Changes will put pressure on staff to formalise their skills but makes the pathway to a career clearer.
Changes will put pressure on staff to formalise their skills but makes the pathway to a career clearer.

Childcare jobs will require more qualifications

IN THE next three years, about 50,000 childcare jobs will be created.

That's about 45 new childcare positions every day from now to 2017. In anyone's terms, it's a growing sector.

It's an important one too, since a growing childcare industry means increased demand for services, which must mean that more parents are working.

If more people are working, that means more jobs, which is always a good thing.

Before those 50,000 new jobs appear, there are major changes facing the childcare industry, which will have significant impacts on those working in the sector, as well as those who intend joining.

From January 1, all staff working in childcare centres will be required to hold, or be working towards, at least a Certificate III level qualification, with every centre also having to employ a four-year university-trained teacher.

While the changes will put pressure on staff to formalise their skills, it also makes the pathway to a career in childcare clearer, or at least it makes the start of the path easy to find.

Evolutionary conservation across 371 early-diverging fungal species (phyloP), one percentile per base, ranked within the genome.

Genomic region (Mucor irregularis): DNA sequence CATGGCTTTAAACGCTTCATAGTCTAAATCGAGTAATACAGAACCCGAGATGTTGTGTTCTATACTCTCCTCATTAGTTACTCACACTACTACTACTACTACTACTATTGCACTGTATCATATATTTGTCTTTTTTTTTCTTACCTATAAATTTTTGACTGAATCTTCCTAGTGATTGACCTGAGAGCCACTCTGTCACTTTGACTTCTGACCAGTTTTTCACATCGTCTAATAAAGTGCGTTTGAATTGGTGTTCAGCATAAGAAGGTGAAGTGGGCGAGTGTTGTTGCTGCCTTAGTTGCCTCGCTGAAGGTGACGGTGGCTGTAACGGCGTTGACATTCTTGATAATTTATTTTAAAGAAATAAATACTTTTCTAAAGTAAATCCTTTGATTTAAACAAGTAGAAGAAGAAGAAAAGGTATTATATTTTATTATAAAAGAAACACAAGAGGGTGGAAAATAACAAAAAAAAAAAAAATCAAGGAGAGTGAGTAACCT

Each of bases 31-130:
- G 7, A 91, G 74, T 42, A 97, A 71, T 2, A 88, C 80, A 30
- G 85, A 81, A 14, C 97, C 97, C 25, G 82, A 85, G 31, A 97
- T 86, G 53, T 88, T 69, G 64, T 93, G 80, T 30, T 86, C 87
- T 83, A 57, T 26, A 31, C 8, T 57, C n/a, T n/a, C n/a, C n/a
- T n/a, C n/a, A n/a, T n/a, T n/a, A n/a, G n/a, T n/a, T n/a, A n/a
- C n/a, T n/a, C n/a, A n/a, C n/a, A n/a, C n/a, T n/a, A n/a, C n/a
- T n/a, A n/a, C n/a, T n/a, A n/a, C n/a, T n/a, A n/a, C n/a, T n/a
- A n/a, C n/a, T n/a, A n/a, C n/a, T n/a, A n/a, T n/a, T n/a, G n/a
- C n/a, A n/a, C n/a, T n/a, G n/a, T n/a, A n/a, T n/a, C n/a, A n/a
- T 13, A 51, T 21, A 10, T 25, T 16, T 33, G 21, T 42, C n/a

Simply put, if you want to work in childcare, you must be qualified, or be working towards a recognised qualification.

Most TAFEs offer relevant Certificate III level programs, in areas including children's services, child studies, childcare education and education support, all of which are appropriate qualifications under the new framework.

Completing a Certificate III is generally expected to take one year, but can be done substantially faster, or slower, as individual's needs dictate.

For students in Queensland, the government's Certificate III Guarantee means the state will provide a subsidised training place in a Cert III in children's services or education support, provided certain eligibility requirements are met.

Assistant Education Minister Sussan Ley has highlighted the Federal Government's reforms that are intended to strengthen and further develop the industry.

"I remain concerned by reports from parents and services that the implementation of the National Quality Framework is causing."


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